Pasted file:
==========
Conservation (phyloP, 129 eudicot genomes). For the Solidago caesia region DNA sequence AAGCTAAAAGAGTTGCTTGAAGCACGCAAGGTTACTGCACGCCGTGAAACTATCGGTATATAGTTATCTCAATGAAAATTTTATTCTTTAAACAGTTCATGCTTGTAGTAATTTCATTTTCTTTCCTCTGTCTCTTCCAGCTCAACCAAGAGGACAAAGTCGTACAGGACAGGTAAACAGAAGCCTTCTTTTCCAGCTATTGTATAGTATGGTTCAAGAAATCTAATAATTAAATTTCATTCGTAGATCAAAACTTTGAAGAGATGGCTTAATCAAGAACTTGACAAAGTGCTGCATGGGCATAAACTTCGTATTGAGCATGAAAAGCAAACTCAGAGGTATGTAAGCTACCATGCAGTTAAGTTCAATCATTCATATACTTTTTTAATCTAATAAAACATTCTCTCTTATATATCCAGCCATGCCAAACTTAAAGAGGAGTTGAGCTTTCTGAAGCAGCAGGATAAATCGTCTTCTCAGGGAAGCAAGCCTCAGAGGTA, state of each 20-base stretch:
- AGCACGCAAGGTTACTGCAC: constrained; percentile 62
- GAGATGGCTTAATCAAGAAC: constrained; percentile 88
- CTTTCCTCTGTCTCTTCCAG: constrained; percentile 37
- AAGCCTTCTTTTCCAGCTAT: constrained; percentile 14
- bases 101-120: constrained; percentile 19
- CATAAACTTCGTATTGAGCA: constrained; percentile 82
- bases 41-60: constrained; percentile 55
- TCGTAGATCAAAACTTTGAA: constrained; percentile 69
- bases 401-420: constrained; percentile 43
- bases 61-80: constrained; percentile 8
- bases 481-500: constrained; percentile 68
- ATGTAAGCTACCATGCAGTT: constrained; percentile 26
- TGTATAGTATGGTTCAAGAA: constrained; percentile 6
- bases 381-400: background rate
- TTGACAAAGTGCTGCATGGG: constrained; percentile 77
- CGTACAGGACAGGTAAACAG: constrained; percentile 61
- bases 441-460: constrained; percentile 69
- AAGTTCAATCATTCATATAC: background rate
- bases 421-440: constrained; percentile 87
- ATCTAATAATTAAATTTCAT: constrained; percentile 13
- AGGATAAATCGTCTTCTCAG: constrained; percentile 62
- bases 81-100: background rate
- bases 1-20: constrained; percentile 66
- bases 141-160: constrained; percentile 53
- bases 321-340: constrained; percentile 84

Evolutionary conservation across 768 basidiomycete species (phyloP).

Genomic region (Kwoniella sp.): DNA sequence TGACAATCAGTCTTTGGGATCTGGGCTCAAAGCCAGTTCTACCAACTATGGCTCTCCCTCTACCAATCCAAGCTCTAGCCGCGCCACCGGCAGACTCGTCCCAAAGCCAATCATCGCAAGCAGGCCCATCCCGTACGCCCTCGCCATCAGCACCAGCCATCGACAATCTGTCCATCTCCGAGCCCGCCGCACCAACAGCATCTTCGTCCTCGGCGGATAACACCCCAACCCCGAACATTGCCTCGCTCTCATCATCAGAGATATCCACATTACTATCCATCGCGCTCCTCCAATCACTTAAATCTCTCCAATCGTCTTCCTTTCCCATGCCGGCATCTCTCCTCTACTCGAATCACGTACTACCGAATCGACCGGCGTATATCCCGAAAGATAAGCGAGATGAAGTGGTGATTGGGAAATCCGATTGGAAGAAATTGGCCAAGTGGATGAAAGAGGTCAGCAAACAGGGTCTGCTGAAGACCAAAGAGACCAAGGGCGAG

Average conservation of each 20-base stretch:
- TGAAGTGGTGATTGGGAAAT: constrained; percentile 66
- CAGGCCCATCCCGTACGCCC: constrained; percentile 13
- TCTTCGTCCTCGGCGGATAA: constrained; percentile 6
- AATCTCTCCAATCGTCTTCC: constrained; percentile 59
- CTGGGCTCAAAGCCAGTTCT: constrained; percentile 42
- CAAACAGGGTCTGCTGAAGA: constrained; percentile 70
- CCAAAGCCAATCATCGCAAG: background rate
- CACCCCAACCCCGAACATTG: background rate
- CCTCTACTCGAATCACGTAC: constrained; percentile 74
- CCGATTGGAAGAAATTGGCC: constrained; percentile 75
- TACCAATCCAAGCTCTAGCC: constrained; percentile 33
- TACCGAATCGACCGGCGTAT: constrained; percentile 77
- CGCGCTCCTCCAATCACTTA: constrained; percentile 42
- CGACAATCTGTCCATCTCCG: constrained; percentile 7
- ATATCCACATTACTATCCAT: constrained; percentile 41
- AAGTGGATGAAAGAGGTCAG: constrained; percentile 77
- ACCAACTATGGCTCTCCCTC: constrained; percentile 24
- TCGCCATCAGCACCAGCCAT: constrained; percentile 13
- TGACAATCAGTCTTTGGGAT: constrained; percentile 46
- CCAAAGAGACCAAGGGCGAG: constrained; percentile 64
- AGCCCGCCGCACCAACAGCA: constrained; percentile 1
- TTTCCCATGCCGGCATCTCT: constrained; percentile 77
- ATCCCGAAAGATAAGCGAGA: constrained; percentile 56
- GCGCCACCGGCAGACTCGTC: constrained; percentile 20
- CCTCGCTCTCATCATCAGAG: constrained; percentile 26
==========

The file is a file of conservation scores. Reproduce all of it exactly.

Conservation (phyloP, 129 eudicot genomes). For the Solidago caesia region DNA sequence AAGCTAAAAGAGTTGCTTGAAGCACGCAAGGTTACTGCACGCCGTGAAACTATCGGTATATAGTTATCTCAATGAAAATTTTATTCTTTAAACAGTTCATGCTTGTAGTAATTTCATTTTCTTTCCTCTGTCTCTTCCAGCTCAACCAAGAGGACAAAGTCGTACAGGACAGGTAAACAGAAGCCTTCTTTTCCAGCTATTGTATAGTATGGTTCAAGAAATCTAATAATTAAATTTCATTCGTAGATCAAAACTTTGAAGAGATGGCTTAATCAAGAACTTGACAAAGTGCTGCATGGGCATAAACTTCGTATTGAGCATGAAAAGCAAACTCAGAGGTATGTAAGCTACCATGCAGTTAAGTTCAATCATTCATATACTTTTTTAATCTAATAAAACATTCTCTCTTATATATCCAGCCATGCCAAACTTAAAGAGGAGTTGAGCTTTCTGAAGCAGCAGGATAAATCGTCTTCTCAGGGAAGCAAGCCTCAGAGGTA, state of each 20-base stretch:
- AGCACGCAAGGTTACTGCAC: constrained; percentile 62
- GAGATGGCTTAATCAAGAAC: constrained; percentile 88
- CTTTCCTCTGTCTCTTCCAG: constrained; percentile 37
- AAGCCTTCTTTTCCAGCTAT: constrained; percentile 14
- bases 101-120: constrained; percentile 19
- CATAAACTTCGTATTGAGCA: constrained; percentile 82
- bases 41-60: constrained; percentile 55
- TCGTAGATCAAAACTTTGAA: constrained; percentile 69
- bases 401-420: constrained; percentile 43
- bases 61-80: constrained; percentile 8
- bases 481-500: constrained; percentile 68
- ATGTAAGCTACCATGCAGTT: constrained; percentile 26
- TGTATAGTATGGTTCAAGAA: constrained; percentile 6
- bases 381-400: background rate
- TTGACAAAGTGCTGCATGGG: constrained; percentile 77
- CGTACAGGACAGGTAAACAG: constrained; percentile 61
- bases 441-460: constrained; percentile 69
- AAGTTCAATCATTCATATAC: background rate
- bases 421-440: constrained; percentile 87
- ATCTAATAATTAAATTTCAT: constrained; percentile 13
- AGGATAAATCGTCTTCTCAG: constrained; percentile 62
- bases 81-100: background rate
- bases 1-20: constrained; percentile 66
- bases 141-160: constrained; percentile 53
- bases 321-340: constrained; percentile 84

Evolutionary conservation across 768 basidiomycete species (phyloP).

Genomic region (Kwoniella sp.): DNA sequence TGACAATCAGTCTTTGGGATCTGGGCTCAAAGCCAGTTCTACCAACTATGGCTCTCCCTCTACCAATCCAAGCTCTAGCCGCGCCACCGGCAGACTCGTCCCAAAGCCAATCATCGCAAGCAGGCCCATCCCGTACGCCCTCGCCATCAGCACCAGCCATCGACAATCTGTCCATCTCCGAGCCCGCCGCACCAACAGCATCTTCGTCCTCGGCGGATAACACCCCAACCCCGAACATTGCCTCGCTCTCATCATCAGAGATATCCACATTACTATCCATCGCGCTCCTCCAATCACTTAAATCTCTCCAATCGTCTTCCTTTCCCATGCCGGCATCTCTCCTCTACTCGAATCACGTACTACCGAATCGACCGGCGTATATCCCGAAAGATAAGCGAGATGAAGTGGTGATTGGGAAATCCGATTGGAAGAAATTGGCCAAGTGGATGAAAGAGGTCAGCAAACAGGGTCTGCTGAAGACCAAAGAGACCAAGGGCGAG

Average conservation of each 20-base stretch:
- TGAAGTGGTGATTGGGAAAT: constrained; percentile 66
- CAGGCCCATCCCGTACGCCC: constrained; percentile 13
- TCTTCGTCCTCGGCGGATAA: constrained; percentile 6
- AATCTCTCCAATCGTCTTCC: constrained; percentile 59
- CTGGGCTCAAAGCCAGTTCT: constrained; percentile 42
- CAAACAGGGTCTGCTGAAGA: constrained; percentile 70
- CCAAAGCCAATCATCGCAAG: background rate
- CACCCCAACCCCGAACATTG: background rate
- CCTCTACTCGAATCACGTAC: constrained; percentile 74
- CCGATTGGAAGAAATTGGCC: constrained; percentile 75
- TACCAATCCAAGCTCTAGCC: constrained; percentile 33
- TACCGAATCGACCGGCGTAT: constrained; percentile 77
- CGCGCTCCTCCAATCACTTA: constrained; percentile 42
- CGACAATCTGTCCATCTCCG: constrained; percentile 7
- ATATCCACATTACTATCCAT: constrained; percentile 41
- AAGTGGATGAAAGAGGTCAG: constrained; percentile 77
- ACCAACTATGGCTCTCCCTC: constrained; percentile 24
- TCGCCATCAGCACCAGCCAT: constrained; percentile 13
- TGACAATCAGTCTTTGGGAT: constrained; percentile 46
- CCAAAGAGACCAAGGGCGAG: constrained; percentile 64
- AGCCCGCCGCACCAACAGCA: constrained; percentile 1
- TTTCCCATGCCGGCATCTCT: constrained; percentile 77
- ATCCCGAAAGATAAGCGAGA: constrained; percentile 56
- GCGCCACCGGCAGACTCGTC: constrained; percentile 20
- CCTCGCTCTCATCATCAGAG: constrained; percentile 26